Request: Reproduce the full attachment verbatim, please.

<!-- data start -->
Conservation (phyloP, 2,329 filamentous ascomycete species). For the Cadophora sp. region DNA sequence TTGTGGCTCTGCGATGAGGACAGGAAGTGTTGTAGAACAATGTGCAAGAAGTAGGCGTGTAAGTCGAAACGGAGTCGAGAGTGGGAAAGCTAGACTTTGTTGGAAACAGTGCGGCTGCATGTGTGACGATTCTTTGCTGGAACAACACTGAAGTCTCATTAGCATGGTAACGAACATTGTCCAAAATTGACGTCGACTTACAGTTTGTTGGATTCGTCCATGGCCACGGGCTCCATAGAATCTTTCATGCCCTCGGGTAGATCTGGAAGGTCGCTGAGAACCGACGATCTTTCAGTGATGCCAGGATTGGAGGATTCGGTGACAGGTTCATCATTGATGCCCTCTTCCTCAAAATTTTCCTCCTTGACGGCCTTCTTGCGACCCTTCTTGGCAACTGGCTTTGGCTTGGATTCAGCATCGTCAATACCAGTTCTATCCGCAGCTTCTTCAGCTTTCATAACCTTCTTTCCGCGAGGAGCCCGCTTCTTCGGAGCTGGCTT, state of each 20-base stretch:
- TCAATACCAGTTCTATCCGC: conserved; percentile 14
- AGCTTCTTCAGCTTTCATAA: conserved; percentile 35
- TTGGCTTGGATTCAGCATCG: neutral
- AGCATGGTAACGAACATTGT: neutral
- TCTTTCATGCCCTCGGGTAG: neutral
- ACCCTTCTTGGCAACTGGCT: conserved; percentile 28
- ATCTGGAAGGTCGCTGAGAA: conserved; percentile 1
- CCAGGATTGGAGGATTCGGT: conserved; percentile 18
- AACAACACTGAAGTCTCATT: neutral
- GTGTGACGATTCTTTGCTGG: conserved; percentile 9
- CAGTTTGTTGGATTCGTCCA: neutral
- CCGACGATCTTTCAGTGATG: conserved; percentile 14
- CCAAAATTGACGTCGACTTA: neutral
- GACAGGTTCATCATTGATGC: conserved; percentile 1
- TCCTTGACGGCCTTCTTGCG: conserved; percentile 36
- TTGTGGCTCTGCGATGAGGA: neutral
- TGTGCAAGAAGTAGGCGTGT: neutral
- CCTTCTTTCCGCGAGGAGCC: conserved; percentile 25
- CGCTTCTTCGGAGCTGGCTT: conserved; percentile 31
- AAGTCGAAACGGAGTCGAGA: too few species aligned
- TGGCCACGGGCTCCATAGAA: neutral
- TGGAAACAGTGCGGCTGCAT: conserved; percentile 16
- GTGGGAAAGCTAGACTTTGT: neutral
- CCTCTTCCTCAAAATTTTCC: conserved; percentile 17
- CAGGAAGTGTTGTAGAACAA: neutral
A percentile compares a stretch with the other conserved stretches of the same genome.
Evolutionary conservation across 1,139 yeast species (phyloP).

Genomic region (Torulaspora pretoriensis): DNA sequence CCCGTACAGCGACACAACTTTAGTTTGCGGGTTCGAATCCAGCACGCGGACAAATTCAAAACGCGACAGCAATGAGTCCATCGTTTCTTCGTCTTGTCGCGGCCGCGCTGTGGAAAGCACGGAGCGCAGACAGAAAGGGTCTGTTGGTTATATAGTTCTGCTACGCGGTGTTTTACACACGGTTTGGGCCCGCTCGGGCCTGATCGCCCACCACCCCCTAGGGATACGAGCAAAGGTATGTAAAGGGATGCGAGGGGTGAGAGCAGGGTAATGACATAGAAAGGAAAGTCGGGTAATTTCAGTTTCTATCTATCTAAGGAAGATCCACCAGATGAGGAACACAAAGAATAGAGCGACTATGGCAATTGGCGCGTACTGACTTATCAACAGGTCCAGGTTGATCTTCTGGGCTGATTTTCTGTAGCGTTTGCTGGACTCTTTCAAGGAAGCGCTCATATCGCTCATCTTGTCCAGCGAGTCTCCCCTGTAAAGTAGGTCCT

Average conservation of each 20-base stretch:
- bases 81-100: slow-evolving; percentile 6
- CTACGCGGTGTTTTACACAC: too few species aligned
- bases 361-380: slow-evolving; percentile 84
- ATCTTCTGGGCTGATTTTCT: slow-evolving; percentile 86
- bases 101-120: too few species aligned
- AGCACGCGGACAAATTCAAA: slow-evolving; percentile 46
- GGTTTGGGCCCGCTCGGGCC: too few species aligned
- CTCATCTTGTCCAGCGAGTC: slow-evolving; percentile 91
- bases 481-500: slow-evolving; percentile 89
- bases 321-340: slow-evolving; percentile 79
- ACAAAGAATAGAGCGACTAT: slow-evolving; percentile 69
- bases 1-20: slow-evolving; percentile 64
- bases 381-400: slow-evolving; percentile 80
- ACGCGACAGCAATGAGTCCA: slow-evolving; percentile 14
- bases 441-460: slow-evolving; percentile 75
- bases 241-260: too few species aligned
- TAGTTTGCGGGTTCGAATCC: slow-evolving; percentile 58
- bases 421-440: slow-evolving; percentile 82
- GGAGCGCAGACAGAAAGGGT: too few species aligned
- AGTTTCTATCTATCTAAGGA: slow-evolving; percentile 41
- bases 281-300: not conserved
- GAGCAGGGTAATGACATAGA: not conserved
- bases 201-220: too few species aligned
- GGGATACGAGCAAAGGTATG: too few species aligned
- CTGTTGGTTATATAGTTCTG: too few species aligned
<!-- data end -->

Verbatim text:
Conservation (phyloP, 2,329 filamentous ascomycete species). For the Cadophora sp. region DNA sequence TTGTGGCTCTGCGATGAGGACAGGAAGTGTTGTAGAACAATGTGCAAGAAGTAGGCGTGTAAGTCGAAACGGAGTCGAGAGTGGGAAAGCTAGACTTTGTTGGAAACAGTGCGGCTGCATGTGTGACGATTCTTTGCTGGAACAACACTGAAGTCTCATTAGCATGGTAACGAACATTGTCCAAAATTGACGTCGACTTACAGTTTGTTGGATTCGTCCATGGCCACGGGCTCCATAGAATCTTTCATGCCCTCGGGTAGATCTGGAAGGTCGCTGAGAACCGACGATCTTTCAGTGATGCCAGGATTGGAGGATTCGGTGACAGGTTCATCATTGATGCCCTCTTCCTCAAAATTTTCCTCCTTGACGGCCTTCTTGCGACCCTTCTTGGCAACTGGCTTTGGCTTGGATTCAGCATCGTCAATACCAGTTCTATCCGCAGCTTCTTCAGCTTTCATAACCTTCTTTCCGCGAGGAGCCCGCTTCTTCGGAGCTGGCTT, state of each 20-base stretch:
- TCAATACCAGTTCTATCCGC: conserved; percentile 14
- AGCTTCTTCAGCTTTCATAA: conserved; percentile 35
- TTGGCTTGGATTCAGCATCG: neutral
- AGCATGGTAACGAACATTGT: neutral
- TCTTTCATGCCCTCGGGTAG: neutral
- ACCCTTCTTGGCAACTGGCT: conserved; percentile 28
- ATCTGGAAGGTCGCTGAGAA: conserved; percentile 1
- CCAGGATTGGAGGATTCGGT: conserved; percentile 18
- AACAACACTGAAGTCTCATT: neutral
- GTGTGACGATTCTTTGCTGG: conserved; percentile 9
- CAGTTTGTTGGATTCGTCCA: neutral
- CCGACGATCTTTCAGTGATG: conserved; percentile 14
- CCAAAATTGACGTCGACTTA: neutral
- GACAGGTTCATCATTGATGC: conserved; percentile 1
- TCCTTGACGGCCTTCTTGCG: conserved; percentile 36
- TTGTGGCTCTGCGATGAGGA: neutral
- TGTGCAAGAAGTAGGCGTGT: neutral
- CCTTCTTTCCGCGAGGAGCC: conserved; percentile 25
- CGCTTCTTCGGAGCTGGCTT: conserved; percentile 31
- AAGTCGAAACGGAGTCGAGA: too few species aligned
- TGGCCACGGGCTCCATAGAA: neutral
- TGGAAACAGTGCGGCTGCAT: conserved; percentile 16
- GTGGGAAAGCTAGACTTTGT: neutral
- CCTCTTCCTCAAAATTTTCC: conserved; percentile 17
- CAGGAAGTGTTGTAGAACAA: neutral
A percentile compares a stretch with the other conserved stretches of the same genome.
Evolutionary conservation across 1,139 yeast species (phyloP).

Genomic region (Torulaspora pretoriensis): DNA sequence CCCGTACAGCGACACAACTTTAGTTTGCGGGTTCGAATCCAGCACGCGGACAAATTCAAAACGCGACAGCAATGAGTCCATCGTTTCTTCGTCTTGTCGCGGCCGCGCTGTGGAAAGCACGGAGCGCAGACAGAAAGGGTCTGTTGGTTATATAGTTCTGCTACGCGGTGTTTTACACACGGTTTGGGCCCGCTCGGGCCTGATCGCCCACCACCCCCTAGGGATACGAGCAAAGGTATGTAAAGGGATGCGAGGGGTGAGAGCAGGGTAATGACATAGAAAGGAAAGTCGGGTAATTTCAGTTTCTATCTATCTAAGGAAGATCCACCAGATGAGGAACACAAAGAATAGAGCGACTATGGCAATTGGCGCGTACTGACTTATCAACAGGTCCAGGTTGATCTTCTGGGCTGATTTTCTGTAGCGTTTGCTGGACTCTTTCAAGGAAGCGCTCATATCGCTCATCTTGTCCAGCGAGTCTCCCCTGTAAAGTAGGTCCT

Average conservation of each 20-base stretch:
- bases 81-100: slow-evolving; percentile 6
- CTACGCGGTGTTTTACACAC: too few species aligned
- bases 361-380: slow-evolving; percentile 84
- ATCTTCTGGGCTGATTTTCT: slow-evolving; percentile 86
- bases 101-120: too few species aligned
- AGCACGCGGACAAATTCAAA: slow-evolving; percentile 46
- GGTTTGGGCCCGCTCGGGCC: too few species aligned
- CTCATCTTGTCCAGCGAGTC: slow-evolving; percentile 91
- bases 481-500: slow-evolving; percentile 89
- bases 321-340: slow-evolving; percentile 79
- ACAAAGAATAGAGCGACTAT: slow-evolving; percentile 69
- bases 1-20: slow-evolving; percentile 64
- bases 381-400: slow-evolving; percentile 80
- ACGCGACAGCAATGAGTCCA: slow-evolving; percentile 14
- bases 441-460: slow-evolving; percentile 75
- bases 241-260: too few species aligned
- TAGTTTGCGGGTTCGAATCC: slow-evolving; percentile 58
- bases 421-440: slow-evolving; percentile 82
- GGAGCGCAGACAGAAAGGGT: too few species aligned
- AGTTTCTATCTATCTAAGGA: slow-evolving; percentile 41
- bases 281-300: not conserved
- GAGCAGGGTAATGACATAGA: not conserved
- bases 201-220: too few species aligned
- GGGATACGAGCAAAGGTATG: too few species aligned
- CTGTTGGTTATATAGTTCTG: too few species aligned